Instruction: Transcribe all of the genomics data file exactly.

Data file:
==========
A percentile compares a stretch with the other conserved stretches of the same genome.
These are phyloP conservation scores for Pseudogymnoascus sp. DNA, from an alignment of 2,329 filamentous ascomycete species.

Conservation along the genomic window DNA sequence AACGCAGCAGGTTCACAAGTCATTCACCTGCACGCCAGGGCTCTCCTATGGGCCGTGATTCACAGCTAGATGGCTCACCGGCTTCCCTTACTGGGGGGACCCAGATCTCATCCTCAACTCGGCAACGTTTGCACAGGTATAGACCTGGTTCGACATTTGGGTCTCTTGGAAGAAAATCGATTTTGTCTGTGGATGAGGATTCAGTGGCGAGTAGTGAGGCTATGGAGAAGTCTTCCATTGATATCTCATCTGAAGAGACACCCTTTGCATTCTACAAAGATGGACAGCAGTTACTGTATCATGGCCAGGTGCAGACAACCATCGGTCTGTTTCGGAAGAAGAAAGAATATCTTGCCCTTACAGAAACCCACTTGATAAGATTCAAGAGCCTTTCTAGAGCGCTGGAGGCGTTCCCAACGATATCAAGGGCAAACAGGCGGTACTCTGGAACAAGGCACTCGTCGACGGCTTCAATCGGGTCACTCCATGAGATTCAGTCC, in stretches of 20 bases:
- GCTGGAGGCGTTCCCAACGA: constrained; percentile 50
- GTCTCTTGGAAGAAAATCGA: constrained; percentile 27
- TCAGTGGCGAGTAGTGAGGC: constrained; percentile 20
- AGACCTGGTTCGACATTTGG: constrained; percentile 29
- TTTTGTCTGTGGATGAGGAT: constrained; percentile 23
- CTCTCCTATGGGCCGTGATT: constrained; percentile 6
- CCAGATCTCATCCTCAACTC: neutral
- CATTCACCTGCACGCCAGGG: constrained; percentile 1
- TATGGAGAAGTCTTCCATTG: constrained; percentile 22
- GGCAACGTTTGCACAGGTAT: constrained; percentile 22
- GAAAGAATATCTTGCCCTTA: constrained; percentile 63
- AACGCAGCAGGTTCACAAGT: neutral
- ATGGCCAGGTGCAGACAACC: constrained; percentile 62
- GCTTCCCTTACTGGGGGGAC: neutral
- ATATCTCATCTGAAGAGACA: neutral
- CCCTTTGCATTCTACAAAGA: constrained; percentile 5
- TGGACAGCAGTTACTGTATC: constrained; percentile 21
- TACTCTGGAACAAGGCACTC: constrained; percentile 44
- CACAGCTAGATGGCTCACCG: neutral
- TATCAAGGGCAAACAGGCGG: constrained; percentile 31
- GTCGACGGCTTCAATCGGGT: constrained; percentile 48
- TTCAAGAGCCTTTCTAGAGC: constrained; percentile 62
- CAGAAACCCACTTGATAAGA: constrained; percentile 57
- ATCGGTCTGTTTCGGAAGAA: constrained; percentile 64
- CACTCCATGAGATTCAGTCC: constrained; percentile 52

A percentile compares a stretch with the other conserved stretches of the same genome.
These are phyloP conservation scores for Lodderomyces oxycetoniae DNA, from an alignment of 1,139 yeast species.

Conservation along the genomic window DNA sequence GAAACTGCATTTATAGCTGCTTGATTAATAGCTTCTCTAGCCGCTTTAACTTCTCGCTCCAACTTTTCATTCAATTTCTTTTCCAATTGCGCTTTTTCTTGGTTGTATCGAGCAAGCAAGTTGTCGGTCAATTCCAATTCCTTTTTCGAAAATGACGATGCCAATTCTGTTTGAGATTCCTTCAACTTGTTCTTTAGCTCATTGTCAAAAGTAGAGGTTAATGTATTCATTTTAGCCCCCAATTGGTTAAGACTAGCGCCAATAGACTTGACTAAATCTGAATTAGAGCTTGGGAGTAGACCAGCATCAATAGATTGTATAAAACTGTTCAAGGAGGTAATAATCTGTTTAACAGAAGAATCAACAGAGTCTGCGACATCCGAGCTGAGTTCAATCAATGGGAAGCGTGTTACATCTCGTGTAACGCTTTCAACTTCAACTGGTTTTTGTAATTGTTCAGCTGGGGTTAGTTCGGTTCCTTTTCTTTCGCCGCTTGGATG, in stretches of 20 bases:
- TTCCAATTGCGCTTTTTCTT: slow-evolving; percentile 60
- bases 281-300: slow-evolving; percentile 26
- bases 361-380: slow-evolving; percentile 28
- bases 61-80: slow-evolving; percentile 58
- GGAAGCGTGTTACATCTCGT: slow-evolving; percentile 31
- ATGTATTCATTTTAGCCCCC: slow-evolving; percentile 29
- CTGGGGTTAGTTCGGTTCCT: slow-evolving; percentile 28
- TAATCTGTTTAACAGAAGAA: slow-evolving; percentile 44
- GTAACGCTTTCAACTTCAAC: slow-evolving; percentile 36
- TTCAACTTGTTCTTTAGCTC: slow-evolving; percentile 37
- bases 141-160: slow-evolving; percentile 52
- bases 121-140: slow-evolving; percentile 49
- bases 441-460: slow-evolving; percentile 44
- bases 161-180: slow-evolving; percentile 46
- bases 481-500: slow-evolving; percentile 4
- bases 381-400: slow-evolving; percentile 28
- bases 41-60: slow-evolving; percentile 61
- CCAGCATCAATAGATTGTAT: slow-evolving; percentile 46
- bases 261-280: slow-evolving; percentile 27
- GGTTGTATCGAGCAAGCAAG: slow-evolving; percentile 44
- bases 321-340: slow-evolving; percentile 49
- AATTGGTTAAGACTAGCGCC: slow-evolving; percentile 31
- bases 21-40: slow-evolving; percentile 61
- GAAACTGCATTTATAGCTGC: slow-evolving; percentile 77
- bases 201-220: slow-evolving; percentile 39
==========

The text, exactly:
A percentile compares a stretch with the other conserved stretches of the same genome.
These are phyloP conservation scores for Pseudogymnoascus sp. DNA, from an alignment of 2,329 filamentous ascomycete species.

Conservation along the genomic window DNA sequence AACGCAGCAGGTTCACAAGTCATTCACCTGCACGCCAGGGCTCTCCTATGGGCCGTGATTCACAGCTAGATGGCTCACCGGCTTCCCTTACTGGGGGGACCCAGATCTCATCCTCAACTCGGCAACGTTTGCACAGGTATAGACCTGGTTCGACATTTGGGTCTCTTGGAAGAAAATCGATTTTGTCTGTGGATGAGGATTCAGTGGCGAGTAGTGAGGCTATGGAGAAGTCTTCCATTGATATCTCATCTGAAGAGACACCCTTTGCATTCTACAAAGATGGACAGCAGTTACTGTATCATGGCCAGGTGCAGACAACCATCGGTCTGTTTCGGAAGAAGAAAGAATATCTTGCCCTTACAGAAACCCACTTGATAAGATTCAAGAGCCTTTCTAGAGCGCTGGAGGCGTTCCCAACGATATCAAGGGCAAACAGGCGGTACTCTGGAACAAGGCACTCGTCGACGGCTTCAATCGGGTCACTCCATGAGATTCAGTCC, in stretches of 20 bases:
- GCTGGAGGCGTTCCCAACGA: constrained; percentile 50
- GTCTCTTGGAAGAAAATCGA: constrained; percentile 27
- TCAGTGGCGAGTAGTGAGGC: constrained; percentile 20
- AGACCTGGTTCGACATTTGG: constrained; percentile 29
- TTTTGTCTGTGGATGAGGAT: constrained; percentile 23
- CTCTCCTATGGGCCGTGATT: constrained; percentile 6
- CCAGATCTCATCCTCAACTC: neutral
- CATTCACCTGCACGCCAGGG: constrained; percentile 1
- TATGGAGAAGTCTTCCATTG: constrained; percentile 22
- GGCAACGTTTGCACAGGTAT: constrained; percentile 22
- GAAAGAATATCTTGCCCTTA: constrained; percentile 63
- AACGCAGCAGGTTCACAAGT: neutral
- ATGGCCAGGTGCAGACAACC: constrained; percentile 62
- GCTTCCCTTACTGGGGGGAC: neutral
- ATATCTCATCTGAAGAGACA: neutral
- CCCTTTGCATTCTACAAAGA: constrained; percentile 5
- TGGACAGCAGTTACTGTATC: constrained; percentile 21
- TACTCTGGAACAAGGCACTC: constrained; percentile 44
- CACAGCTAGATGGCTCACCG: neutral
- TATCAAGGGCAAACAGGCGG: constrained; percentile 31
- GTCGACGGCTTCAATCGGGT: constrained; percentile 48
- TTCAAGAGCCTTTCTAGAGC: constrained; percentile 62
- CAGAAACCCACTTGATAAGA: constrained; percentile 57
- ATCGGTCTGTTTCGGAAGAA: constrained; percentile 64
- CACTCCATGAGATTCAGTCC: constrained; percentile 52

A percentile compares a stretch with the other conserved stretches of the same genome.
These are phyloP conservation scores for Lodderomyces oxycetoniae DNA, from an alignment of 1,139 yeast species.

Conservation along the genomic window DNA sequence GAAACTGCATTTATAGCTGCTTGATTAATAGCTTCTCTAGCCGCTTTAACTTCTCGCTCCAACTTTTCATTCAATTTCTTTTCCAATTGCGCTTTTTCTTGGTTGTATCGAGCAAGCAAGTTGTCGGTCAATTCCAATTCCTTTTTCGAAAATGACGATGCCAATTCTGTTTGAGATTCCTTCAACTTGTTCTTTAGCTCATTGTCAAAAGTAGAGGTTAATGTATTCATTTTAGCCCCCAATTGGTTAAGACTAGCGCCAATAGACTTGACTAAATCTGAATTAGAGCTTGGGAGTAGACCAGCATCAATAGATTGTATAAAACTGTTCAAGGAGGTAATAATCTGTTTAACAGAAGAATCAACAGAGTCTGCGACATCCGAGCTGAGTTCAATCAATGGGAAGCGTGTTACATCTCGTGTAACGCTTTCAACTTCAACTGGTTTTTGTAATTGTTCAGCTGGGGTTAGTTCGGTTCCTTTTCTTTCGCCGCTTGGATG, in stretches of 20 bases:
- TTCCAATTGCGCTTTTTCTT: slow-evolving; percentile 60
- bases 281-300: slow-evolving; percentile 26
- bases 361-380: slow-evolving; percentile 28
- bases 61-80: slow-evolving; percentile 58
- GGAAGCGTGTTACATCTCGT: slow-evolving; percentile 31
- ATGTATTCATTTTAGCCCCC: slow-evolving; percentile 29
- CTGGGGTTAGTTCGGTTCCT: slow-evolving; percentile 28
- TAATCTGTTTAACAGAAGAA: slow-evolving; percentile 44
- GTAACGCTTTCAACTTCAAC: slow-evolving; percentile 36
- TTCAACTTGTTCTTTAGCTC: slow-evolving; percentile 37
- bases 141-160: slow-evolving; percentile 52
- bases 121-140: slow-evolving; percentile 49
- bases 441-460: slow-evolving; percentile 44
- bases 161-180: slow-evolving; percentile 46
- bases 481-500: slow-evolving; percentile 4
- bases 381-400: slow-evolving; percentile 28
- bases 41-60: slow-evolving; percentile 61
- CCAGCATCAATAGATTGTAT: slow-evolving; percentile 46
- bases 261-280: slow-evolving; percentile 27
- GGTTGTATCGAGCAAGCAAG: slow-evolving; percentile 44
- bases 321-340: slow-evolving; percentile 49
- AATTGGTTAAGACTAGCGCC: slow-evolving; percentile 31
- bases 21-40: slow-evolving; percentile 61
- GAAACTGCATTTATAGCTGC: slow-evolving; percentile 77
- bases 201-220: slow-evolving; percentile 39